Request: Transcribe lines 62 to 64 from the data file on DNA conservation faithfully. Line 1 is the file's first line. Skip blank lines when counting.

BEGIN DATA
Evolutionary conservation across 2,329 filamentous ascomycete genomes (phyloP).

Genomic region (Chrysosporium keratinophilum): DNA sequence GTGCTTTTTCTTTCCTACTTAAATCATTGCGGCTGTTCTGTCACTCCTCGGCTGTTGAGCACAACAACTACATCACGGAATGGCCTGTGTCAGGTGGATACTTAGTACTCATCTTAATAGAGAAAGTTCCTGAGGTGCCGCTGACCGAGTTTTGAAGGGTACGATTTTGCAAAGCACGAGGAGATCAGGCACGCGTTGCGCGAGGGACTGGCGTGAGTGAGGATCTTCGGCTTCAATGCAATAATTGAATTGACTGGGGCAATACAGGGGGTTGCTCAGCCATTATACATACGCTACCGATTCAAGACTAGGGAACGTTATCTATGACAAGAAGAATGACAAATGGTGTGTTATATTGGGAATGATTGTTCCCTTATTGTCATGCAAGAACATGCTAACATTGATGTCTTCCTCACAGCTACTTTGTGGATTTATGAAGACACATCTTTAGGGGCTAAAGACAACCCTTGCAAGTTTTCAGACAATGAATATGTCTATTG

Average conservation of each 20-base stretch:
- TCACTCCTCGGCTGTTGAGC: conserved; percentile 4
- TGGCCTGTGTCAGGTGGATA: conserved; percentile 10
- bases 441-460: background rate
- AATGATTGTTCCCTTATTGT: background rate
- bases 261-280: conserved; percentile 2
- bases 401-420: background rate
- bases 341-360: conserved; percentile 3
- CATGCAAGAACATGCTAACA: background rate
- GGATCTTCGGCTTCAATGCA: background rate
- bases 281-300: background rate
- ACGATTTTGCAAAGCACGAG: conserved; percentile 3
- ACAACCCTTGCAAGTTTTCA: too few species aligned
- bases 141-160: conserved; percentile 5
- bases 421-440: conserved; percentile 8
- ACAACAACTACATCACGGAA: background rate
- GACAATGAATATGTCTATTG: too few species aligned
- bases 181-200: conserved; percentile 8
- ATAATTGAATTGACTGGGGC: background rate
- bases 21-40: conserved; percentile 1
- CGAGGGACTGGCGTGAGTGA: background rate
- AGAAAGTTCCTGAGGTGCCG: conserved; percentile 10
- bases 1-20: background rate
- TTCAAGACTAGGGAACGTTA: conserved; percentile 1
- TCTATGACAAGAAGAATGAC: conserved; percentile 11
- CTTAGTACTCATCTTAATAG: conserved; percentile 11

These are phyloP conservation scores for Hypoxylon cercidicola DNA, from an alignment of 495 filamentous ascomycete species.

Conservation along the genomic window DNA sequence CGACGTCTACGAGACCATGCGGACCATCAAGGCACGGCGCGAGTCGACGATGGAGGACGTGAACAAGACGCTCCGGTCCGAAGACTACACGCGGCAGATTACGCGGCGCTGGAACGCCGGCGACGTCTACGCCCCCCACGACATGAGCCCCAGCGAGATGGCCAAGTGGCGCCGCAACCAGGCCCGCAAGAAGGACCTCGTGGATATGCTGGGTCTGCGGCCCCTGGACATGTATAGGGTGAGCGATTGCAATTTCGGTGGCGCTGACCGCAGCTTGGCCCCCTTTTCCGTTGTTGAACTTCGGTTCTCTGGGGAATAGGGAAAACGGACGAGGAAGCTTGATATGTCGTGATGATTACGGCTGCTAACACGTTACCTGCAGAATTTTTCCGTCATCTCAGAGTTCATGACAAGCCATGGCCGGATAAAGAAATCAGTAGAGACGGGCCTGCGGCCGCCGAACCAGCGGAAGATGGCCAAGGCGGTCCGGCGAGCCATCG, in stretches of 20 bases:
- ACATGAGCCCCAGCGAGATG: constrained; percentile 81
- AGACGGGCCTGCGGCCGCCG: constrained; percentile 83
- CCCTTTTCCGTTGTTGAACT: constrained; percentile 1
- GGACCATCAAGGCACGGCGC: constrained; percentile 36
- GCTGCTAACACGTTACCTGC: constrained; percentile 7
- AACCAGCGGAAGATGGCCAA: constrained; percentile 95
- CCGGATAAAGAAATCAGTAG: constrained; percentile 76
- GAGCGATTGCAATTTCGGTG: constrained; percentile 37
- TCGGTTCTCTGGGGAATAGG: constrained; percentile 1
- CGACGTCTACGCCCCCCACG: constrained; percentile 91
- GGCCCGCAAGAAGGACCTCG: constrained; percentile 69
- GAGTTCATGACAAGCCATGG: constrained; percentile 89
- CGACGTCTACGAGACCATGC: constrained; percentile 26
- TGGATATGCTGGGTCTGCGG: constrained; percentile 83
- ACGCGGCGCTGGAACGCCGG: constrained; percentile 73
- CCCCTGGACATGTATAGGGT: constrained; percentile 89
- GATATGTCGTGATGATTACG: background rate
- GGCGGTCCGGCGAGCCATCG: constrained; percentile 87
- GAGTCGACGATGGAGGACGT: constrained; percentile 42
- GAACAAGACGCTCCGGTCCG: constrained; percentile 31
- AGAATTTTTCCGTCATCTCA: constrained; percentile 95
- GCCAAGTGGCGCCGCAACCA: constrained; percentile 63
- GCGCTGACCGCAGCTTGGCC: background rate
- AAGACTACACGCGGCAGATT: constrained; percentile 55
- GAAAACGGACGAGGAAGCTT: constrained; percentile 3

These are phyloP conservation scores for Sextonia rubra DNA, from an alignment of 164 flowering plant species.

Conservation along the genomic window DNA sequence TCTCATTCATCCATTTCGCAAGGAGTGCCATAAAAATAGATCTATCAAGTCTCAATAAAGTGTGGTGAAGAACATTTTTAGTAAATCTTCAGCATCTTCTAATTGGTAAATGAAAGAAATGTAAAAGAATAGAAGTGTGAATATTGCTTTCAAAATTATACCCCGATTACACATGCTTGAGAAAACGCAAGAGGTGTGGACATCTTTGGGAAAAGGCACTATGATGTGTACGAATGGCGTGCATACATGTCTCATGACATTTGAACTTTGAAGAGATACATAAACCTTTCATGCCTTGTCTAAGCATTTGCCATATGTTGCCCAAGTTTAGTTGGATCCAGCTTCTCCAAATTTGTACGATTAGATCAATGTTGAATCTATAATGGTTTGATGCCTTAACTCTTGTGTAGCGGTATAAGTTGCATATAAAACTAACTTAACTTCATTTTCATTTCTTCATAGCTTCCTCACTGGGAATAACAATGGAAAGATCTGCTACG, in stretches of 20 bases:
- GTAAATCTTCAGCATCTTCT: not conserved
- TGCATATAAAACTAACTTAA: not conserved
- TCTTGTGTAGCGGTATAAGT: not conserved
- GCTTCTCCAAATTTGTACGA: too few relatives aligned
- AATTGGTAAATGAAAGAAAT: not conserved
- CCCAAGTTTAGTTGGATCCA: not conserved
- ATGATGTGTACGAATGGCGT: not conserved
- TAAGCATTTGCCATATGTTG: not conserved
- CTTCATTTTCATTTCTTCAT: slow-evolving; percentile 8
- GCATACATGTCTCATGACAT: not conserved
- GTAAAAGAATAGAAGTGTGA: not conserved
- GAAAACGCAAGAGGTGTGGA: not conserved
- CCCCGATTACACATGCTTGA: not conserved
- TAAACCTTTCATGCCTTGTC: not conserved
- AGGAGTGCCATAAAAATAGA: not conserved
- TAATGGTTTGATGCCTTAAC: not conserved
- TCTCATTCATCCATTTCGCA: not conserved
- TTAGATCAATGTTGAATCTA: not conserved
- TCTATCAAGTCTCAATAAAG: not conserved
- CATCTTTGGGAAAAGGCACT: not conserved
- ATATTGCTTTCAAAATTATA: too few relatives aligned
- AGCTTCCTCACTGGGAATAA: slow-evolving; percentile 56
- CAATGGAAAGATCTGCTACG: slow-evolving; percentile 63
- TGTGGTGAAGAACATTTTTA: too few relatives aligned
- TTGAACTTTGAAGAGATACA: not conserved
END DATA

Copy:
- AATTGGTAAATGAAAGAAAT: not conserved
- CCCAAGTTTAGTTGGATCCA: not conserved
- ATGATGTGTACGAATGGCGT: not conserved